CLEVELAND -- Hurricane Sandy is causing chaos with travelers.
Just before 6 p.m. Monday, airport spokeswoman Jackie Mayo said airlines at Cleveland Hopkins International Airport have cancelled outgoing flights through at least noon Tuesday.
The airport itself is open, but that the airlines elected to stop those flights due to severe weather from Hurricane Sandy.
Mayo also said incoming flights are "few and far between."
The worst weather is expected to hit Cleveland and the Atlantic Coast Monday night.
A spokeswoman for the Akron-Canton Airport says about 30 percent of flights have been canceled for tomorrow including all eastbound flights. Some westbound flights are still scheduled.
The number of flight cancellations resulting from Hurricane Sandy is now pushing 14,000, according to the FlightAware flight-tracking service.
And that number --13,785 as of 4:30 p.m. ET -- still seems likely to grow over the next day as Sandy moves onshore and heads inland.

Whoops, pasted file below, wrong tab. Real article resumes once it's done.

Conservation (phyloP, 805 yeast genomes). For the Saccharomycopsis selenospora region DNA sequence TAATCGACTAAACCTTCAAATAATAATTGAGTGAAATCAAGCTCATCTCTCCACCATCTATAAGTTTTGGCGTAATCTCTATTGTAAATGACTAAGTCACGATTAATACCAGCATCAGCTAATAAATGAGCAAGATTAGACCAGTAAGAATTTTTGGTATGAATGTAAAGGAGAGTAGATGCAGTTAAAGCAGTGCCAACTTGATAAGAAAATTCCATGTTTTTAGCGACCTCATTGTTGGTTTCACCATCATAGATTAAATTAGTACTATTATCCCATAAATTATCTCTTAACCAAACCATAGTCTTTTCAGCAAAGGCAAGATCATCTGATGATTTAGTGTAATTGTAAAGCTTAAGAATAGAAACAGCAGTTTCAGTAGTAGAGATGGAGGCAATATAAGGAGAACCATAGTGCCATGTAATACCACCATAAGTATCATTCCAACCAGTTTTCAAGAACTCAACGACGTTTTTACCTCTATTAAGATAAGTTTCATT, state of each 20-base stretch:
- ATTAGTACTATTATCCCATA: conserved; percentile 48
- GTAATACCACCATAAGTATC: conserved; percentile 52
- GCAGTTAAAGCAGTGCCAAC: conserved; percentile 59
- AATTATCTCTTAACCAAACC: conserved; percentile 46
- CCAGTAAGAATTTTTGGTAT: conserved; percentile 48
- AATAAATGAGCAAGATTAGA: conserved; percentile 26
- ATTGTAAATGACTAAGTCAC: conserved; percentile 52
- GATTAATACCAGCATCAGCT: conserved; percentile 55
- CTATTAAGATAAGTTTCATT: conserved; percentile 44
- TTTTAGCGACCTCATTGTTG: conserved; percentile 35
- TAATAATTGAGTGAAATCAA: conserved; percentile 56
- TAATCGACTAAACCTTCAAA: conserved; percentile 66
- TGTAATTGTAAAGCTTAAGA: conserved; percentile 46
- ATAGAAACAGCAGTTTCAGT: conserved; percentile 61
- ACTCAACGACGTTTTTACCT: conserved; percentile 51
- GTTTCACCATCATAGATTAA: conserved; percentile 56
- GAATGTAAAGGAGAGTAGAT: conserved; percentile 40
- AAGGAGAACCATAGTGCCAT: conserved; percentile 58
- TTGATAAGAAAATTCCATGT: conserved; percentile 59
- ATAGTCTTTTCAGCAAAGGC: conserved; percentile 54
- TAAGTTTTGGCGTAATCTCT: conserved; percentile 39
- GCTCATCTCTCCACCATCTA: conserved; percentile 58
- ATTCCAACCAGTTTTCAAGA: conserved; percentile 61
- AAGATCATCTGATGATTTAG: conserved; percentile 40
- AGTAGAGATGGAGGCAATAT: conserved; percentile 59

Raoul Lavoie is one of thousands of stranded passengers, "My gut told me to stay in Houston!" But Raoul Lavoie didn't listen to his gut and Monday morning, he found himself stranded in Cleveland. His destination? Boston. His new arrival time? Friday -- 4 days away.
About 45 percent of all flights were cancelled early Monday at Cleveland Hopkins International Airport. But because most of the flights were cancelled on Sunday, the airport was empty.
Most people had called ahead and found out about those cancellations. But for folks like the Hobaicas, they did call ahead. They were flying into Syracuse, out of the storm's path.
Joan Hobaica says, "We were good to go which is why we came early so we're surprised to see them cancelled."
With high winds expected here in Cleveland overnight Monday and into Tuesday, airport officials said cancellations across the board are expected over the next 24 hours.
Going nowhere fast, Raoul is weighing his options, "I think my choices are- drive home which is about 700 miles, wait it out here till Friday or I think my best choice is going back to Houston and flying direct."
Airport officials say flights should be back up to speed by Thursday. If you are traveling anywhere within the next few days, check your flight ahead of time.
Airlines suggest going on-line instead of calling because you might have to wait hours before speaking with someone.